IT 101: OOP

This series of articles is a compilation of the notes I gathered during my programming bootcamp at Green Fox Academy, last year.

You can read the other articles here:

  1. Endpoints
  2. Authentication
  3. Data Flow
  4. Testing
  5. Databases
  6. Refactoring

Object-Oriented Programming

Object-oriented programming (OOP) is a programming language model in which programs are organized around data, or objects, rather than functions and logic.

Source: Medium

Access Modifiers


· Private access modifier is the most restrictive access level. Class and interfaces cannot be private in Java

· Methods, variables, and constructors that are declared private can only be accessed within the declared class itself.

· Variables that are declared private can be accessed outside the class, if public getter methods are present in the class

· Using the private modifier is the main way that an object encapsulates itself and hides data from the outside world.


· The public keyword is an access modifier for class, method and variable

· It is the access modifier that has least restriction on the object it modifies

· When a class is marked as public, it can be accessed from anywhere, including outside packages

· When a method is marked as public, it can be invoked not only from the enclosing class, but also from outside classes

· When a variable is marked as public, it can be accessed and updated from outside classes


The keyword static indicates that the particular member belongs to a type itself, rather than to an instance of that type. This means that only one instance of that static member is created which is shared across all instances of the class. The static keyword is used mainly for memory management purposes.

When to use “static”:

· When the value of variable is independent of objects

· When the value is supposed to be shared across all objects


The “final” keyword is used to define an entity that can only be assigned once.

Variable — can only be assigned once

Classes — a “final” class cannot be subclassed

Methods — a “final” method cannot be overridden or hidden by subclasses

Reasons to use “final”

· Performance

· Obtain encapsulated data

· Reliability and contract

Static vs Final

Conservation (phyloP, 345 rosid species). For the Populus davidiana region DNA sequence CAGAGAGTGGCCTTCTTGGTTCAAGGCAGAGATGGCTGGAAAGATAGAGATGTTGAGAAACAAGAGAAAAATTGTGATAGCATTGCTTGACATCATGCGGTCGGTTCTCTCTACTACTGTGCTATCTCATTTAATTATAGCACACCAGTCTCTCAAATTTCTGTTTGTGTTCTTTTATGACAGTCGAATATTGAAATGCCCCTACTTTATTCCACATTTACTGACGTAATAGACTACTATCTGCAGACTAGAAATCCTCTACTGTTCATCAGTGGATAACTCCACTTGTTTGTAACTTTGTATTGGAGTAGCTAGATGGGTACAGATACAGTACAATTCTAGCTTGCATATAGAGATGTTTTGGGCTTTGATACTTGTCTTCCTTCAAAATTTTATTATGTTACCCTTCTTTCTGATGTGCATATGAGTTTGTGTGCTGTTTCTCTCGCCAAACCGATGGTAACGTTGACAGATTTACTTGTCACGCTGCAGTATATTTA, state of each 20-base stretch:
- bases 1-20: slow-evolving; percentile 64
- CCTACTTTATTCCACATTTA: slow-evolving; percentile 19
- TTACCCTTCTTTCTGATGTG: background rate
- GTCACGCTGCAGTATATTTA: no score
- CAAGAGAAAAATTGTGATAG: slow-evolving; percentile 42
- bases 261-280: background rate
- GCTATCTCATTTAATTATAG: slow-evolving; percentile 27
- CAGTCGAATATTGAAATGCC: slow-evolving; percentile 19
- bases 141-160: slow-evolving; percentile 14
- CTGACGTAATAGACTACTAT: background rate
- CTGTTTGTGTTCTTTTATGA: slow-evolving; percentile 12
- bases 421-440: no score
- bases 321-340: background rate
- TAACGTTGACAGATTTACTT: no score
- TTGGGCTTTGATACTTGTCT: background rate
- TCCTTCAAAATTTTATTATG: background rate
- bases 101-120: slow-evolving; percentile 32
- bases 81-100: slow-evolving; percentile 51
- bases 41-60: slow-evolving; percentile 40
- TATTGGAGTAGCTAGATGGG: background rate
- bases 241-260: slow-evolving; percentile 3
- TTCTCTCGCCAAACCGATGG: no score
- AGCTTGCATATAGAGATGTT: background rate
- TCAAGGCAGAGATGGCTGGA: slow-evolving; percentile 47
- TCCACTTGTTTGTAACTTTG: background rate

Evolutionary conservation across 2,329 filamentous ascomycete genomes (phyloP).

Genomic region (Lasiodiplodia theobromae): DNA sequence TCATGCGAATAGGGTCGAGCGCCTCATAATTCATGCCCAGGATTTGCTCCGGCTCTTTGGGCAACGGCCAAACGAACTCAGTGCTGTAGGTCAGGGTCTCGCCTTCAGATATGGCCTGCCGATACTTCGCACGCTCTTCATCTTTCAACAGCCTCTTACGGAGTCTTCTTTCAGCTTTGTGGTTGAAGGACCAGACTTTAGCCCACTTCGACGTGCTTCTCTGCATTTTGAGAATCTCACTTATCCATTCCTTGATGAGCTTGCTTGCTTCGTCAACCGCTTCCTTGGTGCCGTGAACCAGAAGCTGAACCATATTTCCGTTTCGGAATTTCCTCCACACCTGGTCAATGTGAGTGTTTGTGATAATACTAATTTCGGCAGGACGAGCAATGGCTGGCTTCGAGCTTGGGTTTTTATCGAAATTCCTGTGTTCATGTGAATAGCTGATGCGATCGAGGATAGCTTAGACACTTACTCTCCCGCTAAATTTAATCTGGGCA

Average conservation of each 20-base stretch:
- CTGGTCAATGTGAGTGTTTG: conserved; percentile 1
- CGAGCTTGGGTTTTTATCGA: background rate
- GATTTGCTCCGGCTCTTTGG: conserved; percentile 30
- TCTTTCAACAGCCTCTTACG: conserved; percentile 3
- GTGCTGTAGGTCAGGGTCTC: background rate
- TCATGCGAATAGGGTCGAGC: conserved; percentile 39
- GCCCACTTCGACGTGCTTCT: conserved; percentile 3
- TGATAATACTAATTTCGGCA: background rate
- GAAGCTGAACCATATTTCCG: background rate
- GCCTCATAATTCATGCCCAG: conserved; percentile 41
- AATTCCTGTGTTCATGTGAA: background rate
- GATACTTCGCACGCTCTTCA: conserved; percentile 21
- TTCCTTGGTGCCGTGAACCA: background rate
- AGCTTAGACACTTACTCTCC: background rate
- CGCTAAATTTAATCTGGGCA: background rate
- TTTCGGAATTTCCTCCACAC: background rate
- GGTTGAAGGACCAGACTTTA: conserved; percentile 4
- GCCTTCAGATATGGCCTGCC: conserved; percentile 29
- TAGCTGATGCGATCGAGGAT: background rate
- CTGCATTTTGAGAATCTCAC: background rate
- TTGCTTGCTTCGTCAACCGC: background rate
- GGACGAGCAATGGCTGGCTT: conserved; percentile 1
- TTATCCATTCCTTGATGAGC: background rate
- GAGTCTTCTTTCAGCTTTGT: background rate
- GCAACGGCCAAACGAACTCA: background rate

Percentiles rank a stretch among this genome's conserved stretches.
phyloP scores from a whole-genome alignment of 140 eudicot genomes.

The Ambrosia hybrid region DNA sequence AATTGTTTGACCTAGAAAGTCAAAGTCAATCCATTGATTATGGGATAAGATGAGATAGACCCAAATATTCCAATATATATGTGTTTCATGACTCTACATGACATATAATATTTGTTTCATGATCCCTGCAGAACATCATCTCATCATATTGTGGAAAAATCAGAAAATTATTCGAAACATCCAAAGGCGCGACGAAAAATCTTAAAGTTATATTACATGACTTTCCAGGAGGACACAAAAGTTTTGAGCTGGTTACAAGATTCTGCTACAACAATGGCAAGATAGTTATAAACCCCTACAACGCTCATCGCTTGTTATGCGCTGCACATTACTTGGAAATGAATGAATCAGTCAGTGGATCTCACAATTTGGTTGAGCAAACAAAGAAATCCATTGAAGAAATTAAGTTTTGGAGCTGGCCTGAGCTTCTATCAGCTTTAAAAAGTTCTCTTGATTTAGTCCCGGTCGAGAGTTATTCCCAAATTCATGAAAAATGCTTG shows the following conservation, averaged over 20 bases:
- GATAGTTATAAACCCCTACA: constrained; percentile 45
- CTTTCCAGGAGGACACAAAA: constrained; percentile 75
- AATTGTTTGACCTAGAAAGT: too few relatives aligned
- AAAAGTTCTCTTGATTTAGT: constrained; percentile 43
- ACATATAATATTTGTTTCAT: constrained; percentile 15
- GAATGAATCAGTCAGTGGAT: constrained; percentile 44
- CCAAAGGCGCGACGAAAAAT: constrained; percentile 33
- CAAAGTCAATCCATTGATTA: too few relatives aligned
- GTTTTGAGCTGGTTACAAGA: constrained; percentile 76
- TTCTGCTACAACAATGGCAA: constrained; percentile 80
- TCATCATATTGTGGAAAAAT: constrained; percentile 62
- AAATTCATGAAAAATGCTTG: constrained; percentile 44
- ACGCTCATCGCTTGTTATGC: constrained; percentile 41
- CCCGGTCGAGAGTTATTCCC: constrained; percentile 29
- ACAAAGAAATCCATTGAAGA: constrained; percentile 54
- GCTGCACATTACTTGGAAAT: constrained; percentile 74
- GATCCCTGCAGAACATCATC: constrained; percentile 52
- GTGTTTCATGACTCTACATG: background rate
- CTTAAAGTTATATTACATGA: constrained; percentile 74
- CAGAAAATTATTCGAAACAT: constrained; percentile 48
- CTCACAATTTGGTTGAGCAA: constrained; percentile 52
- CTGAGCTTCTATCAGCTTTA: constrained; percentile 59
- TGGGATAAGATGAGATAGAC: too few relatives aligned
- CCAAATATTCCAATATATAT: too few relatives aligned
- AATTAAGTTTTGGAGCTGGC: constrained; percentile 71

Static means it belongs to the class not an instance, this means that there is only one copy of that variable/method shared between all instances of a particular Class.

Final is entirely unrelated, it is a way of defining a once only initialization. You can either initialize when defining the variable or within the constructor, nowhere else.

OOP Principles


This is the OOP principle that allows classes to derive from other classes. Often, a program includes several classes that are very similar to each other — but not entirely the same. OOP programming allows us to create a parent class with the common attributes and children classes that define the specific properties.

In Java, each class can only be derived from one other class. That class is called a superclass, or parent class. The derived class is called subclass, or child class.


If you have an attribute that is not visible from the outside of an object, and bundle it with methods that provide read or write access to it, then you can hide specific information and control access to the internal state of the object.

You implement this information-hiding mechanism by making your class attributes inaccessible from the outside and by providing getter and/or setter methods for attributes that shall be readable or updatable by other classes.

Benefits of encapsulation

· The fields of a class can be made read-only or write-only

· A class can have total control over what is stored in its fields


Polymorphism is the ability of an object to take on many forms.

Any Java object that can pass more than one IS-A test is considered to be polymorphic.


Abstraction means using simple things to represent complexity. We all know how to turn the TV on, but we don’t need to know how it works in order to enjoy it. In Java, abstraction means simple things like objects, classes, and variables represent more complex underlying code and data. This is important because it lets us avoid repeating the same work multiple times.